A Long Look at Response to Brief

Times Staff Writers

One day after the release of a top-secret report delivered to President Bush only five weeks before the Sept. 11 terrorist attacks, the spotlight shifted to a pair of new questions: How did the president respond? And what did the FBI do?

The 1 1/2-page document, dated Aug. 6, 2001, cited intelligence from 1997 and 1998 as well as more recent information that terrorists in the United States might be planning to hijack an airplane or use explosives.

Experts fiercely debated Sunday whether the report -- titled “Bin Laden Determined to Strike in U.S.” -- constituted a substantial warning of the attacks to come or was, in the words of national security advisor Condoleezza Rice, little more than a “historical memo.”


Largely lost in the charges and countercharges was how the president and the FBI, the agency principally responsible for protecting Americans from terrorist attacks on U.S. soil, reacted to the information in the CIA-drafted report, which was declassified and released Saturday.

But that is about to change. The bipartisan commission investigating the events leading up to the 2001 attacks on the World Trade Center and the Pentagon is expected to make the once-classified document -- and the Bush administration’s reaction to it -- a prime focus of its hearings Tuesday and Wednesday. Top FBI and Justice Department officials in the Clinton and Bush administrations, along with CIA director George J. Tenet, are scheduled to testify.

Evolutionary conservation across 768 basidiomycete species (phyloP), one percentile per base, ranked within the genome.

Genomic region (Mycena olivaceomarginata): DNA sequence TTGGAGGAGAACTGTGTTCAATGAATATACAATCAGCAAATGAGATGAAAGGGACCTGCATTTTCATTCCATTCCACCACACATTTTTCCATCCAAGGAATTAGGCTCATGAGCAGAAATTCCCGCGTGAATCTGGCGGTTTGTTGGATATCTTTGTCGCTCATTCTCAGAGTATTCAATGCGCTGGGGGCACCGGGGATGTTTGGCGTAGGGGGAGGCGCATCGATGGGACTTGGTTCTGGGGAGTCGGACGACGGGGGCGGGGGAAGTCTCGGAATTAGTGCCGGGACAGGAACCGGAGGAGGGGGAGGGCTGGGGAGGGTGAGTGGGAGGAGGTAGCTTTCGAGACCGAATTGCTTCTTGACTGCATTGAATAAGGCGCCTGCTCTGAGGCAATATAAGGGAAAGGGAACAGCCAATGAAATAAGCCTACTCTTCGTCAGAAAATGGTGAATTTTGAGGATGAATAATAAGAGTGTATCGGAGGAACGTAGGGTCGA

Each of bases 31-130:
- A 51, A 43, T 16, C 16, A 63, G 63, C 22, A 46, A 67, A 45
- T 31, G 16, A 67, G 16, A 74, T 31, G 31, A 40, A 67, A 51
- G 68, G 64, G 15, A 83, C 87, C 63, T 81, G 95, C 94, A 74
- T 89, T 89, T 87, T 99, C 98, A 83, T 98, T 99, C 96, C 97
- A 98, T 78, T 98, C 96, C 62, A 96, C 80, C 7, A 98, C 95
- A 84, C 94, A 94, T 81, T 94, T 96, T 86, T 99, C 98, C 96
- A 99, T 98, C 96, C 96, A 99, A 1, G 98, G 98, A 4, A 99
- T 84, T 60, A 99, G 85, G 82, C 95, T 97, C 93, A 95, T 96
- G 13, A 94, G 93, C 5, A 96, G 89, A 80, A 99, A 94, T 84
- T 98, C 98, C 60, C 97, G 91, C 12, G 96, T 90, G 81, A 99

“The 9/11 commission is going to want to know what was the White House’s reaction to the analysis and judgment of the CIA and the FBI about the threats,” said Roger W. Cressey, who served as a deputy White House counterterrorism official in both administrations and now heads a security consulting firm.

The president and his top aides have acknowledged there were mounting signs during spring and summer 2001 that Osama bin Laden and his Al Qaeda terrorist network were planning new attacks on U.S. interests. But they have argued that the information was not specific enough for them to take steps that might have prevented the airliner assaults on the World Trade Center and the Pentagon.

On Sunday, Bush reiterated that argument, saying that at no time did he receive specific warning about the sort of attacks that Al Qaeda ultimately carried out.

“I am satisfied that I never saw any intelligence that indicated there was going to be an attack on America -- at a time and a place, an attack,” he told reporters accompanying him on a visit to Ft. Hood, Texas. “Had I known there was going to be an attack on America, I would have moved mountains to stop the attack....

“I can’t say it as plainly as this: Had I known, we would have acted. Of course we would have acted,” Bush said. “Any administration would have acted. The previous administration would have acted. That’s our job.”